Birds Act as Peacekeepers in Conflict-plagued Israel and Palestine
Israeli zoologist and birder Yossi Leshem helped organize a trans-boundary birding project that benefits both birds and people.
Human conflict is a constant the Middle East, but the region's birds rarely take notice as long as the disagreements don't escalate into on-the-ground violence. "From a political point of view, [the region is] a disaster," says Yossi Leshem, a zoologist at Tel Aviv University in Israel. "But when you're talking about bird migrations, it's one of the best hot spots in the world."
Only in the past two or three decades have birders begun to take notice of the Middle East. Israel, Palestine, and Jordan sit at the junction of three continents, which "for bird migration is heaven," Leshem says. About 540 bird species can be spotted in Israel alone--a country roughly the size of New Jersey. "The diversity here is much more than our size," he says.
Leshem, a major player in the international birding community, has worked on everything from reducing bird collisions with airplanes to organizing birding talks and expeditions in Israel for Al Gore, Jimmy Carter, and the president and board of the National Audubon Society. Birds, Leshem says, can even help with the region's political problems, at least in certain instances. "I believe birds are a common ground," he says. "There's no conflict about them."
In 1995 Leshem and a colleague ran into each other at a meeting in Bethlehem and struck upon the idea of birdwatching as a means of promoting regional cooperation. Since birds know no boundaries, they reasoned, they might hold promise for uniting people who shared love of nature. Recruiting birding colleagues from Palestine and Jordan, they thought, would also help create a fuller picture of bird activity in the region. "The big vision of this cooperation is, first of all, basic science," Leshem says.
Each autumn and spring, half a billion birds representing about 280 species pass over the cluster of countries known as the Levant--which includes Israel, Jordan, and Palestine--during their seasonal migration between northern Europe and parts Eurasia to eastern and southern Africa. Some birds travel as far as from Sweden to South Africa. Regardless of their migrations' endpoints, all of the species encounter dangers along their way. In the Mediterranean, France, and Spain, local hunters pick off migrating birds. Larger birds, including storks, pelicans, and raptors, fall victim to electrocution. Storms blow migrants off course and into the sea, where they drown; other birds fall victim to poisoning in a farmer's field. Finally, increased development in the region also means fewer patches of habitat where exhausted migrants can take shelter. "Birds like pelicans need to eat at least once every five days, but most fish are gone because people dry out the wetlands," Leshem says. "These are just a few of the many problems."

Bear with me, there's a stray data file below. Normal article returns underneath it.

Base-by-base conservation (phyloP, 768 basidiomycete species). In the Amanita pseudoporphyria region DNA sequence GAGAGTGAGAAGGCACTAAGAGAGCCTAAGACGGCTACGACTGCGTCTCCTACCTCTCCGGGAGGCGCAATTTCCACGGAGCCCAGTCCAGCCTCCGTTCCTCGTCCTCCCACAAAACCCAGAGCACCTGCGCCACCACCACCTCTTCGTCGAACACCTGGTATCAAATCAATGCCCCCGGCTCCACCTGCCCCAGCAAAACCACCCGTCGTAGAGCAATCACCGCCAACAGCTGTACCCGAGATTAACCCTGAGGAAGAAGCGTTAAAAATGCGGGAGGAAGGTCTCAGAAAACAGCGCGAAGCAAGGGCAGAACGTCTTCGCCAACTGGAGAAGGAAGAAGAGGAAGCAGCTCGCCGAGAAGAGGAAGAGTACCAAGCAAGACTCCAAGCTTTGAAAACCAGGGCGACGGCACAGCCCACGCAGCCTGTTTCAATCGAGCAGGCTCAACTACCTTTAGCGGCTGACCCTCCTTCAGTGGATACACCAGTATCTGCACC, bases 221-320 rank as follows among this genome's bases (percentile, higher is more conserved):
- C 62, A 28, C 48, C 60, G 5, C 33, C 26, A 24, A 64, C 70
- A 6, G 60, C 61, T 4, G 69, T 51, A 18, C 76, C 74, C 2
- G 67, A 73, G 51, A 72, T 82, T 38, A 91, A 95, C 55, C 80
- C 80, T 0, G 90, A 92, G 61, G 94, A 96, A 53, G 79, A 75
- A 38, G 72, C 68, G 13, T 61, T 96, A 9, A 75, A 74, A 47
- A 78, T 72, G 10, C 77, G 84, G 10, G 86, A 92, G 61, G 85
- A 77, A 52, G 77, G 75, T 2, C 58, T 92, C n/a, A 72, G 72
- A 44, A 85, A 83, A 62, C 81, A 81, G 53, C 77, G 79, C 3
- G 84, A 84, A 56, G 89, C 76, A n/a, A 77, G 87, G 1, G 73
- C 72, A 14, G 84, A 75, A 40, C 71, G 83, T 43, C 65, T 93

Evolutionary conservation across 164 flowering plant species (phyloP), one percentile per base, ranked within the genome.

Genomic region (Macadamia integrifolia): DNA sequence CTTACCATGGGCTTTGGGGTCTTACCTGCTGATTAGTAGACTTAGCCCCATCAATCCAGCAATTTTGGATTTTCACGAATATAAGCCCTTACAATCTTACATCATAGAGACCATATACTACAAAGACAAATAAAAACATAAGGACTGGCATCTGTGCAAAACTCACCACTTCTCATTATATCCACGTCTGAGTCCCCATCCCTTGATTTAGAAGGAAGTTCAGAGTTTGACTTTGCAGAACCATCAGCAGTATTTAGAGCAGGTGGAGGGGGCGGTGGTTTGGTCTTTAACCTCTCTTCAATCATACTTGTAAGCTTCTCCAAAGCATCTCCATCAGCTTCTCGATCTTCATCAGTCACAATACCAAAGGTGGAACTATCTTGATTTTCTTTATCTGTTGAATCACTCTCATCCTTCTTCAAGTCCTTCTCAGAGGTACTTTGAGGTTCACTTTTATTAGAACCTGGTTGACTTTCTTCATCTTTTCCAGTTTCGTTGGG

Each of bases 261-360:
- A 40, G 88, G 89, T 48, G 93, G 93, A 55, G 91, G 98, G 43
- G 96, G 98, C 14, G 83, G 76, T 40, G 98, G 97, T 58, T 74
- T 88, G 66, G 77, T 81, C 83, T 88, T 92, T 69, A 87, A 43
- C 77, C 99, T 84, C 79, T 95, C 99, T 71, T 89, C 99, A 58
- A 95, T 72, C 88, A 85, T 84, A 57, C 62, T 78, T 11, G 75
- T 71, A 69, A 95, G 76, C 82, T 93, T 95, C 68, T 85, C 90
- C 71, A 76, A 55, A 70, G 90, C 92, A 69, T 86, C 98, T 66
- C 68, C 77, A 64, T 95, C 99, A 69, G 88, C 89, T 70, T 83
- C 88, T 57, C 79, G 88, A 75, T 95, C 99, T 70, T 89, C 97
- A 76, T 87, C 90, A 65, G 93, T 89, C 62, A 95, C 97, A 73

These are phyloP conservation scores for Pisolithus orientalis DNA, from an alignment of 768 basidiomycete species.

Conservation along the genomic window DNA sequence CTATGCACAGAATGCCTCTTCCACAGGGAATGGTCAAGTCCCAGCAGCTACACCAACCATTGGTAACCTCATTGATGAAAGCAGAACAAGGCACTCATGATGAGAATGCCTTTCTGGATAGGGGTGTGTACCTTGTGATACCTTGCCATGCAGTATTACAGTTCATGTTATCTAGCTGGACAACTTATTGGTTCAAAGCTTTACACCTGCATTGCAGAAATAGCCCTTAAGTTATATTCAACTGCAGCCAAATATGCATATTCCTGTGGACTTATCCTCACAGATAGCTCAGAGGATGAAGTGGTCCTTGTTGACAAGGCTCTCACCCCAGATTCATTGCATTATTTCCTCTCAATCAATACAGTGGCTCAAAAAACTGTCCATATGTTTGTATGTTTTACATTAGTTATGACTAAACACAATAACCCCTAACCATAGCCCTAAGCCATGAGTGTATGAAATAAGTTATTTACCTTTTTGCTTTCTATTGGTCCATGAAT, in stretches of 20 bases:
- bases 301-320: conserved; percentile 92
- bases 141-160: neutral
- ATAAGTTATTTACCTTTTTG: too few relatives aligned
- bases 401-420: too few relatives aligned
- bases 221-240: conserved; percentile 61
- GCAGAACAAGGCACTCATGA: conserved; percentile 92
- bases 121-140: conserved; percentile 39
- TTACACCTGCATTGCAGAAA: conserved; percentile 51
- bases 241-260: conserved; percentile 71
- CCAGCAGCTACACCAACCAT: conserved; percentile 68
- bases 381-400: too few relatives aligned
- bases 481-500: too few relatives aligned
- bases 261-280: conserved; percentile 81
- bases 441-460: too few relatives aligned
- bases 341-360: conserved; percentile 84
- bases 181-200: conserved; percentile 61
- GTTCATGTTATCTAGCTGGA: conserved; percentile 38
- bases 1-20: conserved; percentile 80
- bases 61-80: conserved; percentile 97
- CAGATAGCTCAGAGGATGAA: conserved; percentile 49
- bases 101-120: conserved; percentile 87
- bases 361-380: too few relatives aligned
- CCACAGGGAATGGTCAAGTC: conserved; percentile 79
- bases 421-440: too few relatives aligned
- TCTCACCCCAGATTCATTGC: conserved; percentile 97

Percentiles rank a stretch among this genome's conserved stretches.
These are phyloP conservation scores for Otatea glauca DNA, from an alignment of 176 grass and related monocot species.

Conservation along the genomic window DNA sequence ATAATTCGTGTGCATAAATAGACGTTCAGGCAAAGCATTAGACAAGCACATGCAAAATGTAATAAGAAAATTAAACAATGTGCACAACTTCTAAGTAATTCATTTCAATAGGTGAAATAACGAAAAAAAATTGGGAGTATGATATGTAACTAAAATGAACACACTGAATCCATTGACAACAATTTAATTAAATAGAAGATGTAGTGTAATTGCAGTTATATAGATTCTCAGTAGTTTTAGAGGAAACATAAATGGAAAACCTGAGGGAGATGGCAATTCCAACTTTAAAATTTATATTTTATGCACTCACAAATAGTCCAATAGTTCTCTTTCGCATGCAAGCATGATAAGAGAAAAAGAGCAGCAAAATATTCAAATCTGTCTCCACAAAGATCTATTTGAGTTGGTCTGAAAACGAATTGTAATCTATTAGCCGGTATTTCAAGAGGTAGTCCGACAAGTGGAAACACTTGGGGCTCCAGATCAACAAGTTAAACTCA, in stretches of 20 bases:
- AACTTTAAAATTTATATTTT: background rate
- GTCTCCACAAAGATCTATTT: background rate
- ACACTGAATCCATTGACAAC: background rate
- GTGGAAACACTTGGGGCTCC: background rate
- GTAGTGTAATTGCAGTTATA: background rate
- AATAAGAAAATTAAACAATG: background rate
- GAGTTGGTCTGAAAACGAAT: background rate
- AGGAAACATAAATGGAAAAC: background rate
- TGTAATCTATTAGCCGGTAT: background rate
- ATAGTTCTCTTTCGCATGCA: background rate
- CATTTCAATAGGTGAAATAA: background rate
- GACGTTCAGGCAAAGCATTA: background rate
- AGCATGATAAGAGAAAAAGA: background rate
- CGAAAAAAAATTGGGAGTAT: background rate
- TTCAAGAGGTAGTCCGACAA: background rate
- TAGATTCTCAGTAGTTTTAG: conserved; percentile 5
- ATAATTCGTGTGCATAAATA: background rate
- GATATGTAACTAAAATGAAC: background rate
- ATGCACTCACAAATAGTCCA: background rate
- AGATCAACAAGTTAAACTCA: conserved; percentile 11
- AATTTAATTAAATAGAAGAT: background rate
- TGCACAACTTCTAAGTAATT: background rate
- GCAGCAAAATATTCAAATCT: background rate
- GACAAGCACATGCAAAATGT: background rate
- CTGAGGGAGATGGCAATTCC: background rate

By identifying exactly where those birds go each year--and where they are most likely to encounter danger--managers can design better ways to protect them. The more people involved in answering these questions, the better the chances of designing effective conservation strategies. This requires cooperation across borders--the final point of Leshem and his colleague's vision. "It's people to people, getting hundreds of farmers, scientists, and educators to work together."
As a starting point for the project, Leshem reached out to a colleague at the Max Planck Institute in Germany. Since the institute manages long-term bird-tracking programs and "Germans appreciate Israel because of history," Leshem thought his joint proposal would have a good chance of gaining support. His hunch was correct: The German government offered funding to the Max Planck Institute to outfit 120 German white storks with satellite transmitters so they could be tracked as they made their way south into the Middle East and Africa.
Back in Israel, Tel Aviv University and the Society for the Protection of Nature in Israel joined the project. Leshem and his colleagues trained Palestinians and Jordanians to band birds and brought together teachers, researchers, and conservationiststo define the project's mission: to improve knowledge of birds in the region, to promote environmental conservation, and to facilitate regional cooperation.
Children, they decided, were an important factor in meeting this third goal. The Israeli Ministry of Education set up a website for teachers and students; Palestine and Jordan quickly followed with their own websites. Eventually, with additional help from the U.S. Agency for International Development's Middle East Regional Cooperation Program, they recruited students, aged 10 to 13, from Israel, Jordan, and the Palestinian Territories. First the students learned about migration and birds in the Middle East in a 20-hour online curriculum. They also exchanged emails with one another and with scientists to share information and ask questions. "They asked the same questions you're asking me--why do birds migrate, how do they navigate, what's special about the Middle East," Leshem says.